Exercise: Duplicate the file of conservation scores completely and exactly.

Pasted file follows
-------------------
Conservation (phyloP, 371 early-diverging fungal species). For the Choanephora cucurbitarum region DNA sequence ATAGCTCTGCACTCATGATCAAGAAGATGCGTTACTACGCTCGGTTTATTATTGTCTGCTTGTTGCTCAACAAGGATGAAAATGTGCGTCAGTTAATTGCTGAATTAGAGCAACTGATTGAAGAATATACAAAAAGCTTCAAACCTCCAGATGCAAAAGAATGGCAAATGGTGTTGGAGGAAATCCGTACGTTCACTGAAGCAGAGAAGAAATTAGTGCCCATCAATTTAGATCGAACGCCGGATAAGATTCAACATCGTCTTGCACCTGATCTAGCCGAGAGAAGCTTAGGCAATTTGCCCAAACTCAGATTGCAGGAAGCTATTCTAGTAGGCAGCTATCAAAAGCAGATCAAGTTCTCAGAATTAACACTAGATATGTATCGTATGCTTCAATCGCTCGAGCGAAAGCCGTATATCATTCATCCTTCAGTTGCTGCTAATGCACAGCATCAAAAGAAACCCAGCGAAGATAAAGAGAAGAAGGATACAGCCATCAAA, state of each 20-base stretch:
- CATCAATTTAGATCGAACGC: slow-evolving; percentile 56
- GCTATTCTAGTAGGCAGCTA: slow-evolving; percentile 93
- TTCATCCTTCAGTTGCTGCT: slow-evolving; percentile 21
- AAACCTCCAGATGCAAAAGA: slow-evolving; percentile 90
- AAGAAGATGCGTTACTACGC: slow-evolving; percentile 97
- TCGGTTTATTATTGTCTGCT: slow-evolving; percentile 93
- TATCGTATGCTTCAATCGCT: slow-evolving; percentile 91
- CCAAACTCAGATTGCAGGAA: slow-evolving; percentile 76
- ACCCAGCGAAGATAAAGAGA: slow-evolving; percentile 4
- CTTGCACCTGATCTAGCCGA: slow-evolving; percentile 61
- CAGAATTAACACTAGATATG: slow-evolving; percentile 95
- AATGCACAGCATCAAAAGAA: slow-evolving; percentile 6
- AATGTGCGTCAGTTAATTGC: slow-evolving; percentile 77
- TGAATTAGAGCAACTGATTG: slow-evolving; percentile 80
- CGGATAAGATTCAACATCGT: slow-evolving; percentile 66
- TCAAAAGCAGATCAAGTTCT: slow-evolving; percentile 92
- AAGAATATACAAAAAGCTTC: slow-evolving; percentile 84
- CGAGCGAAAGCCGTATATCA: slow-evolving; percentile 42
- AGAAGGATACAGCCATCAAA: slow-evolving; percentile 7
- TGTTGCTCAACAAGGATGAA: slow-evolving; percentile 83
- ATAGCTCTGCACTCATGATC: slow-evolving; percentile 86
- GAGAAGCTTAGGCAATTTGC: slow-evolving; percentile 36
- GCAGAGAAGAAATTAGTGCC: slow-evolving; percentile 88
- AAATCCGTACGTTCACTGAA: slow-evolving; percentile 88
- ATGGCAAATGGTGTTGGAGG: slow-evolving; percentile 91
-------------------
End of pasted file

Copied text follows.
Conservation (phyloP, 371 early-diverging fungal species). For the Choanephora cucurbitarum region DNA sequence ATAGCTCTGCACTCATGATCAAGAAGATGCGTTACTACGCTCGGTTTATTATTGTCTGCTTGTTGCTCAACAAGGATGAAAATGTGCGTCAGTTAATTGCTGAATTAGAGCAACTGATTGAAGAATATACAAAAAGCTTCAAACCTCCAGATGCAAAAGAATGGCAAATGGTGTTGGAGGAAATCCGTACGTTCACTGAAGCAGAGAAGAAATTAGTGCCCATCAATTTAGATCGAACGCCGGATAAGATTCAACATCGTCTTGCACCTGATCTAGCCGAGAGAAGCTTAGGCAATTTGCCCAAACTCAGATTGCAGGAAGCTATTCTAGTAGGCAGCTATCAAAAGCAGATCAAGTTCTCAGAATTAACACTAGATATGTATCGTATGCTTCAATCGCTCGAGCGAAAGCCGTATATCATTCATCCTTCAGTTGCTGCTAATGCACAGCATCAAAAGAAACCCAGCGAAGATAAAGAGAAGAAGGATACAGCCATCAAA, state of each 20-base stretch:
- CATCAATTTAGATCGAACGC: slow-evolving; percentile 56
- GCTATTCTAGTAGGCAGCTA: slow-evolving; percentile 93
- TTCATCCTTCAGTTGCTGCT: slow-evolving; percentile 21
- AAACCTCCAGATGCAAAAGA: slow-evolving; percentile 90
- AAGAAGATGCGTTACTACGC: slow-evolving; percentile 97
- TCGGTTTATTATTGTCTGCT: slow-evolving; percentile 93
- TATCGTATGCTTCAATCGCT: slow-evolving; percentile 91
- CCAAACTCAGATTGCAGGAA: slow-evolving; percentile 76
- ACCCAGCGAAGATAAAGAGA: slow-evolving; percentile 4
- CTTGCACCTGATCTAGCCGA: slow-evolving; percentile 61
- CAGAATTAACACTAGATATG: slow-evolving; percentile 95
- AATGCACAGCATCAAAAGAA: slow-evolving; percentile 6
- AATGTGCGTCAGTTAATTGC: slow-evolving; percentile 77
- TGAATTAGAGCAACTGATTG: slow-evolving; percentile 80
- CGGATAAGATTCAACATCGT: slow-evolving; percentile 66
- TCAAAAGCAGATCAAGTTCT: slow-evolving; percentile 92
- AAGAATATACAAAAAGCTTC: slow-evolving; percentile 84
- CGAGCGAAAGCCGTATATCA: slow-evolving; percentile 42
- AGAAGGATACAGCCATCAAA: slow-evolving; percentile 7
- TGTTGCTCAACAAGGATGAA: slow-evolving; percentile 83
- ATAGCTCTGCACTCATGATC: slow-evolving; percentile 86
- GAGAAGCTTAGGCAATTTGC: slow-evolving; percentile 36
- GCAGAGAAGAAATTAGTGCC: slow-evolving; percentile 88
- AAATCCGTACGTTCACTGAA: slow-evolving; percentile 88
- ATGGCAAATGGTGTTGGAGG: slow-evolving; percentile 91